Lung cancer diagnosed following an emergency admission: exploring patient and carer perspectives on delay in seeking help

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    Purpose Compared to others, patients diagnosed with lung cancer following an emergency, unplanned admission to hospital (DFEA) have more advanced disease and poorer prognosis. Little is known about DFEA patients’ beliefs about cancer and its symptoms or about their help-seeking behaviours prior to admission. Methods As part of a larger single-centre, prospective mixed-methods study conducted in one University hospital, we undertook qualitative interviews with patients DFEA and their carers to obtain their understanding of symptoms and experiences of trying to access healthcare services before admission to hospital. Interviews were recorded and transcribed. Framework analysis was employed. Results Thirteen patients and 10 carers plus 3 bereaved carers took part in interviews. Three patient/carer dyads were interviewed together. Participants spoke about their symptoms and why they did not seek help sooner. They described complex and nuanced experiences. Some (n = 12) had what they recalled as the wrong symptoms for lung cancer and attributed them either to a pre-existing condition or to ageing. In other cases (n = 9), patients or carers realised with hindsight that their symptoms were signs of lung cancer, but at the time had made other attributions to account for them. In some cases (n = 3), a sudden onset of symptoms was reported. Some GPs (n = 6) were also reported to have made incorrect attributions about cause. Conclusion Late diagnosis meant that patients DFEA needed palliative support sooner after diagnosis than patients not DFEA. Professionals and lay people interpret health and illness experiences differently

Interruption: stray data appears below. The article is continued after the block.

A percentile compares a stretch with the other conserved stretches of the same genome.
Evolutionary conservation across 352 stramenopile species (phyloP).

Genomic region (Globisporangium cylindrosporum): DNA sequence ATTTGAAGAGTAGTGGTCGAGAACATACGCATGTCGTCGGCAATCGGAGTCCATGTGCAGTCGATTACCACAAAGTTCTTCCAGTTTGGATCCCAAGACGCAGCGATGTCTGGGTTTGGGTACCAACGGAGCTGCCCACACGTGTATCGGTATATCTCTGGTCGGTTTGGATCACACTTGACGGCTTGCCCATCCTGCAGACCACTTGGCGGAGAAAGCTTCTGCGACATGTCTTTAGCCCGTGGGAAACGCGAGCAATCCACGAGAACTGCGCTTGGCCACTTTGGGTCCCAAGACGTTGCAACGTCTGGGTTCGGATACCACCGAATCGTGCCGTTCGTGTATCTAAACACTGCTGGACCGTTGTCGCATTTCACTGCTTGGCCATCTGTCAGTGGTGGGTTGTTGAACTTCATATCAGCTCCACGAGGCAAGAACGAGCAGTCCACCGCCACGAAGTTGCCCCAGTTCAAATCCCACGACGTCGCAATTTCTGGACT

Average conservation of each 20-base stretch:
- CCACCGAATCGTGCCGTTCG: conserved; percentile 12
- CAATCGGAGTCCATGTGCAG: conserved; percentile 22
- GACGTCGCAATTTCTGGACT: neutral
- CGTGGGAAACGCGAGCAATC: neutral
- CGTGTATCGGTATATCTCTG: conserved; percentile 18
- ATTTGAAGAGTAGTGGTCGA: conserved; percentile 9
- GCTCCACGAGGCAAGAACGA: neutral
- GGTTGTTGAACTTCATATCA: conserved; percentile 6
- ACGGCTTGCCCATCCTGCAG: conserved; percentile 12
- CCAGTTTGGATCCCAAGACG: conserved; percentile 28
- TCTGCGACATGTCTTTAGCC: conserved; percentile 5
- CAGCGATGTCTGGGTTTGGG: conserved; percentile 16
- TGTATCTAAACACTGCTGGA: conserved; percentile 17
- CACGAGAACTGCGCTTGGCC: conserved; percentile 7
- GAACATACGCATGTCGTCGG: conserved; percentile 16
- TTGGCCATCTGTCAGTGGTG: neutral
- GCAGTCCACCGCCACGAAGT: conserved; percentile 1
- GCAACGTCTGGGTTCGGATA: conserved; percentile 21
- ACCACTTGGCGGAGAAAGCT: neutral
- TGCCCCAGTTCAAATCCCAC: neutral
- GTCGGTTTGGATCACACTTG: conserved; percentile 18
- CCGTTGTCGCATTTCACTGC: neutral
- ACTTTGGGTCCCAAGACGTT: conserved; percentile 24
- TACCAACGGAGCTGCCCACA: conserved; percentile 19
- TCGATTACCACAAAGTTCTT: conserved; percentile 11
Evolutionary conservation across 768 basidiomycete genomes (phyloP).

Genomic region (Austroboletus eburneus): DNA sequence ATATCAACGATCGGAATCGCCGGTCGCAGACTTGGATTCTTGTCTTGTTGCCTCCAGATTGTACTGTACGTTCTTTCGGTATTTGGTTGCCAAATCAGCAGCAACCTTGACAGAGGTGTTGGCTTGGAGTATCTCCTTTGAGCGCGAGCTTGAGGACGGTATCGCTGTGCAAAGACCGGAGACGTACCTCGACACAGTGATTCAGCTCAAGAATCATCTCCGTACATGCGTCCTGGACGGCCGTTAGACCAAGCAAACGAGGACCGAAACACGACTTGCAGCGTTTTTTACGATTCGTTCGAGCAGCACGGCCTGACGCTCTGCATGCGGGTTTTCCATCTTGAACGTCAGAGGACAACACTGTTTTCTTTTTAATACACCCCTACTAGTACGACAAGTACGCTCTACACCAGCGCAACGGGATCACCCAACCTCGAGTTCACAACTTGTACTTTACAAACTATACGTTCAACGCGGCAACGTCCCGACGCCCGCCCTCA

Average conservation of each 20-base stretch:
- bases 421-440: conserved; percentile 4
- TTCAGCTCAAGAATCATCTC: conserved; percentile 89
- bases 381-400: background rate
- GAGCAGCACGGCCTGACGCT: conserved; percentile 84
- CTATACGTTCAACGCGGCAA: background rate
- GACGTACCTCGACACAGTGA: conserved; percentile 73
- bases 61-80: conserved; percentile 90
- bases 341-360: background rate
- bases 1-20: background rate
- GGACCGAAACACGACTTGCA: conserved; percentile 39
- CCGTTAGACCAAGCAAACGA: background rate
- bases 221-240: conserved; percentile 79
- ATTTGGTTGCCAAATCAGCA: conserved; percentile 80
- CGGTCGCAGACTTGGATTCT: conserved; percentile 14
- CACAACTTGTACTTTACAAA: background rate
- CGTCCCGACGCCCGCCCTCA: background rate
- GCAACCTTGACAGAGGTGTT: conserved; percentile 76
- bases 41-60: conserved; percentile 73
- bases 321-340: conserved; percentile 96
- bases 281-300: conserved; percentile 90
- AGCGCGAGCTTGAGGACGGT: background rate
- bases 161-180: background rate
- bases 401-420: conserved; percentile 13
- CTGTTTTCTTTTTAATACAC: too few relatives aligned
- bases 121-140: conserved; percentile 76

Resonances in the dynamics of ϕ4\phi^4 kinks perturbed by ac forces

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    We study the dynamics of ϕ4\phi^4 kinks perturbed by an ac force, both with and without damping. We address this issue by using a collective coordinate theory, which allows us to reduce the problem to the dynamics of the kink center and width. We carry out a careful analysis of the corresponding ordinary differential equations, of Mathieu type in the undamped case, finding and characterizing the resonant frequencies and the regions of existence of resonant solutions. We verify the accuracy of our predictions by numerical simulation of the full partial differential equation, showing that the collective coordinate prediction is very accurate. Numerical simulations for the damped case establish that the strongest resonance is the one at half the frequency of the internal mode of the kink. In the conclusion we discuss on the possible relevance of our results for other systems, especially the sine-Gordon equation. We also obtain additional results regarding the equivalence between different collective coordinate methods applied to this problem.Comment: 23 pages, 7 figures, REVTeX, accepted for publication in Phys. Rev.